The internet is trying to crowd-write the perfect song

 

Christopher Hooton
Friday 28 August 2015 14:39
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We’ve had crowdfunding, we’ve had Twitch crowd-completing Pokemon, we’ve even had The Button, but now the internet is banding together to write music.

‘This is an experiment in crowd-sourced songwriting. A melody is currently being generated, note by note, in real-time, using the popular vote of the crowd,’ says crowdsound.net.

‘Will the Wisdom of the Crowd create something special? This melody will eventually become a song with a chord structure of C, G, Am, F repeated 18 times. It will have a structure of (Verse / Verse / Chorus / Verse / Chorus / Conclusion). Lyrics for this song will also be crowd-generated in our next experiment.’

Anyone can help create the melody, by simply voting for what you think the next note of the melody should be.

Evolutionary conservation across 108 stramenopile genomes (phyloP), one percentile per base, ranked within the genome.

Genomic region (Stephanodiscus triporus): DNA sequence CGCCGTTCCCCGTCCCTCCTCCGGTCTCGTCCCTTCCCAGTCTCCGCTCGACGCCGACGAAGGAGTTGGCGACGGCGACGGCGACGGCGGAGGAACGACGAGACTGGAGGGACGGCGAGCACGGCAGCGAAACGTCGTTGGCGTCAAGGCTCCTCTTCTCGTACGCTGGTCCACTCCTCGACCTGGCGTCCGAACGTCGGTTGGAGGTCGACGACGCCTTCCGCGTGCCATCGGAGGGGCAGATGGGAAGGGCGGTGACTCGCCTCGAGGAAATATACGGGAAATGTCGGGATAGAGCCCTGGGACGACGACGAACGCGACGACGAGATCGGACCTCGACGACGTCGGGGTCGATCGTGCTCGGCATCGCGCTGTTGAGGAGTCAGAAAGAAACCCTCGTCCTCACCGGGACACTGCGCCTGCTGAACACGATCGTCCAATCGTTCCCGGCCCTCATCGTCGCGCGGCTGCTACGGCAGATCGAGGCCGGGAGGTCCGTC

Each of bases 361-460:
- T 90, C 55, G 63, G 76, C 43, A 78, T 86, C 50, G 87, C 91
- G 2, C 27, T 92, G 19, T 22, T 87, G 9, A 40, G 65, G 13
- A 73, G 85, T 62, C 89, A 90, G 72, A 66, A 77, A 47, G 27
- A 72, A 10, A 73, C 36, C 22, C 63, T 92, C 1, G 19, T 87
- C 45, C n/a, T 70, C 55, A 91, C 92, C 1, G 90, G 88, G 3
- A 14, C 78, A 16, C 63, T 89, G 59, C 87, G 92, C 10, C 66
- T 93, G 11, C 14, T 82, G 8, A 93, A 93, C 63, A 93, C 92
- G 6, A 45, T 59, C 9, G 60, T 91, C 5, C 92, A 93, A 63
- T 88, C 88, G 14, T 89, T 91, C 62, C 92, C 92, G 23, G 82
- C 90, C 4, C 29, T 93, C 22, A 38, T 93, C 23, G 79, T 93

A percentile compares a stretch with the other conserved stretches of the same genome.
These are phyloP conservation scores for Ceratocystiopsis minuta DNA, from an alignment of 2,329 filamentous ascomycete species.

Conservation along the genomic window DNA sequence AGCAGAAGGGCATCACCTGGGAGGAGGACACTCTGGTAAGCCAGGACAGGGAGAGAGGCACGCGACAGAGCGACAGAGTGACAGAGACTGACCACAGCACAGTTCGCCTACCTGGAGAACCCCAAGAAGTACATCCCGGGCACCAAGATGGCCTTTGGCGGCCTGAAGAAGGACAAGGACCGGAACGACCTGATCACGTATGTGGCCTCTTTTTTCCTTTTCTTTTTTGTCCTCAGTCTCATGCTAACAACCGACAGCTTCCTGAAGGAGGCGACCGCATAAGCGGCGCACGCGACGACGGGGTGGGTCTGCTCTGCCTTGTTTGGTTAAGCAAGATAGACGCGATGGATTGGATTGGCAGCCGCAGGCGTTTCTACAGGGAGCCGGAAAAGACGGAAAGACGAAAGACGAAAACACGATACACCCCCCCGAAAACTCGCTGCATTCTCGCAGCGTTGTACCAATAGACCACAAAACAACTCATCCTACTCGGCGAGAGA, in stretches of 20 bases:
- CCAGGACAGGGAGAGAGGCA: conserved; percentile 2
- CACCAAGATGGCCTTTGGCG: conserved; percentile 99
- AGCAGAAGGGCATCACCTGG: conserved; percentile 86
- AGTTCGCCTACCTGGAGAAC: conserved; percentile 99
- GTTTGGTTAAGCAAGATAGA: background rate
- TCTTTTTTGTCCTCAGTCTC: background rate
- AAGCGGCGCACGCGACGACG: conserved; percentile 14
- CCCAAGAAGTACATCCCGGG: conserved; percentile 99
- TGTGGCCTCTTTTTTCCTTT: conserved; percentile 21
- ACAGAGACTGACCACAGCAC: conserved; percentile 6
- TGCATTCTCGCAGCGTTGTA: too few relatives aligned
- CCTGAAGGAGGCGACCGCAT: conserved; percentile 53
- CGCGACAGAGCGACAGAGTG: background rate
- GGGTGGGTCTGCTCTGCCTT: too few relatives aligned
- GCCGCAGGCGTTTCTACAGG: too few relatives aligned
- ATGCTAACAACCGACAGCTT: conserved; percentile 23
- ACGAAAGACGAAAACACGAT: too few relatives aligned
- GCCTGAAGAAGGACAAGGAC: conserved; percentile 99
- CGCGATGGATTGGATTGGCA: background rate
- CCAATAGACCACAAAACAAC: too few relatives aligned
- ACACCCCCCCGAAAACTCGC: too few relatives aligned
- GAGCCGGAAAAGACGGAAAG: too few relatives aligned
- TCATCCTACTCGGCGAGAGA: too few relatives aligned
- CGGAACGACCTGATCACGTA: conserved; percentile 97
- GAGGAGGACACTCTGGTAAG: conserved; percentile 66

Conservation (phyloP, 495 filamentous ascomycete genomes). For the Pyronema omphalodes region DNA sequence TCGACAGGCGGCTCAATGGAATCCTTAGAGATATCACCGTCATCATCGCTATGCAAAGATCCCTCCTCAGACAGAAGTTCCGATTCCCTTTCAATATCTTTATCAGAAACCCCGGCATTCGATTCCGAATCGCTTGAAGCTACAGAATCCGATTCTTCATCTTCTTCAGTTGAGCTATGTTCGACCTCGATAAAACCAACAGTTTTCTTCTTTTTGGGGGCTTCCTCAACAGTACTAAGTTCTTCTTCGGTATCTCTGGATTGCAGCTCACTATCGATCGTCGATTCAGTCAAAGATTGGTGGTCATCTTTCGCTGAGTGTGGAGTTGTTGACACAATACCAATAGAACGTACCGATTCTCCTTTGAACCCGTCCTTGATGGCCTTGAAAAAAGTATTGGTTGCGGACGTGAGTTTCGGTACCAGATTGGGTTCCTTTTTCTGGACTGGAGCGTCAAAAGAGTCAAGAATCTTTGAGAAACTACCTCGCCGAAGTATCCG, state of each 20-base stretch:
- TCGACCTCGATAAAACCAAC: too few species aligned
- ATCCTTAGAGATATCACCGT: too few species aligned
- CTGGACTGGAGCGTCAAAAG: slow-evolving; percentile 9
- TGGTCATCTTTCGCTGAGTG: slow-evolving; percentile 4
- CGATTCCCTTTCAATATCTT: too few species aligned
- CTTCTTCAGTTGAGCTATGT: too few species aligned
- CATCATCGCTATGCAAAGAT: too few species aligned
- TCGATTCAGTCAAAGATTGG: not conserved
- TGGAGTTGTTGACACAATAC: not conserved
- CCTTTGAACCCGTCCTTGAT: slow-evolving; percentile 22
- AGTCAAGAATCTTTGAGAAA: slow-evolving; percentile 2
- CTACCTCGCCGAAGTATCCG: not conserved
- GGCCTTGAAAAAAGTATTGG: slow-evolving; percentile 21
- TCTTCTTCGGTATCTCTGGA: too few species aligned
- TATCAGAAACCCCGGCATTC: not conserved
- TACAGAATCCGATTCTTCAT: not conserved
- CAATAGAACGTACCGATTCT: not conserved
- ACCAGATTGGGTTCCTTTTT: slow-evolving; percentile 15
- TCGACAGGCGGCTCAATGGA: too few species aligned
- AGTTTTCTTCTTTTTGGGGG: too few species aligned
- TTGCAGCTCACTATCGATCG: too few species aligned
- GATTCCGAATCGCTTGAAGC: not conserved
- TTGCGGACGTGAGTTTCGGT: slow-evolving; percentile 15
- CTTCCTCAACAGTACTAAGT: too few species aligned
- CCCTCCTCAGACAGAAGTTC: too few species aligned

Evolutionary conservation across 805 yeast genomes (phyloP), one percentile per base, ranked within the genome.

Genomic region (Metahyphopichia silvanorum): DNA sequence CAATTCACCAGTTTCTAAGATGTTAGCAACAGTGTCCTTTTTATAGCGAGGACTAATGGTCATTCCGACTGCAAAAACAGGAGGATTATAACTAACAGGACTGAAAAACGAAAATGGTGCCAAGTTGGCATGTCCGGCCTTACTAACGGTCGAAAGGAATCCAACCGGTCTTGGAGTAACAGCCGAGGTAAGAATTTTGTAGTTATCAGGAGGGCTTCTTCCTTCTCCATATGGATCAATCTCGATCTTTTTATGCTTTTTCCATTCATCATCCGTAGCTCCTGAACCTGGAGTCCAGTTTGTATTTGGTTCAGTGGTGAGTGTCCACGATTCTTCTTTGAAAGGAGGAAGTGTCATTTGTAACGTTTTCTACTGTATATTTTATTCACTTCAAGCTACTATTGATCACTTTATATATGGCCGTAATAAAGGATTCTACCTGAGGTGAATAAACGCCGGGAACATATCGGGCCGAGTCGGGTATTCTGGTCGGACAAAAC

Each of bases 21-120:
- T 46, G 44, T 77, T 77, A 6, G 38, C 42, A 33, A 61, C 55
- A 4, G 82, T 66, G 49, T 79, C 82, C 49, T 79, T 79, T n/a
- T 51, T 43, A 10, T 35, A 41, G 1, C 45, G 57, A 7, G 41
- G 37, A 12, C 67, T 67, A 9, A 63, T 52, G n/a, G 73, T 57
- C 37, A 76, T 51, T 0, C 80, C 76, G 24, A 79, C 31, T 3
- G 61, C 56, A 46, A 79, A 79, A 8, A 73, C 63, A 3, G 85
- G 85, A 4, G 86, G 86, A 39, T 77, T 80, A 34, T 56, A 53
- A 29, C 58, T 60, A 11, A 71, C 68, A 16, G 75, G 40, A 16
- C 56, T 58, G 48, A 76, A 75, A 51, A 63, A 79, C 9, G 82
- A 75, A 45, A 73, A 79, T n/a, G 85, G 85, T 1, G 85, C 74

The experiment is designed to test the hypothesis that wisdom of the crowd is greater than that of the individual.

So far the results are….mixed.

There are moments where the melody, created from a simple HTML5 Piano, is quite pleasing and even melancholy, then there are times when it jars, presumably from being pushed and pulled in different directions by different collaborators.

“Music is very mathematical and can be broken apart into small pieces," Brendon Ferris, the programmer behind the experiment told Daily Dot.

“If the majority believes a certain note sounds best after a combination of previous notes, the majority should also believe that all such crowd-picked notes sound pleasant together.”

Is this a glimpse into the future, where One Direction songs will be written by consortium? Will the song's drums be crowdsourced? The marketing strategies for the track?

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It will be interesting to say whether mass collaboration is the secret to the perfect song, but Ferris is optimistic.

"Rests are very much needed here and there to produce a good melody but selecting 'No Note' is quite a boring choice for the crowd," he said. "However, I was surprised to see a decent amount of rests forming part of the song. There are a few repeated notes and variation so the melody is really starting to sound like it has flair.

“The lyrics could be really what sets the song on fire.”

@christophhooton

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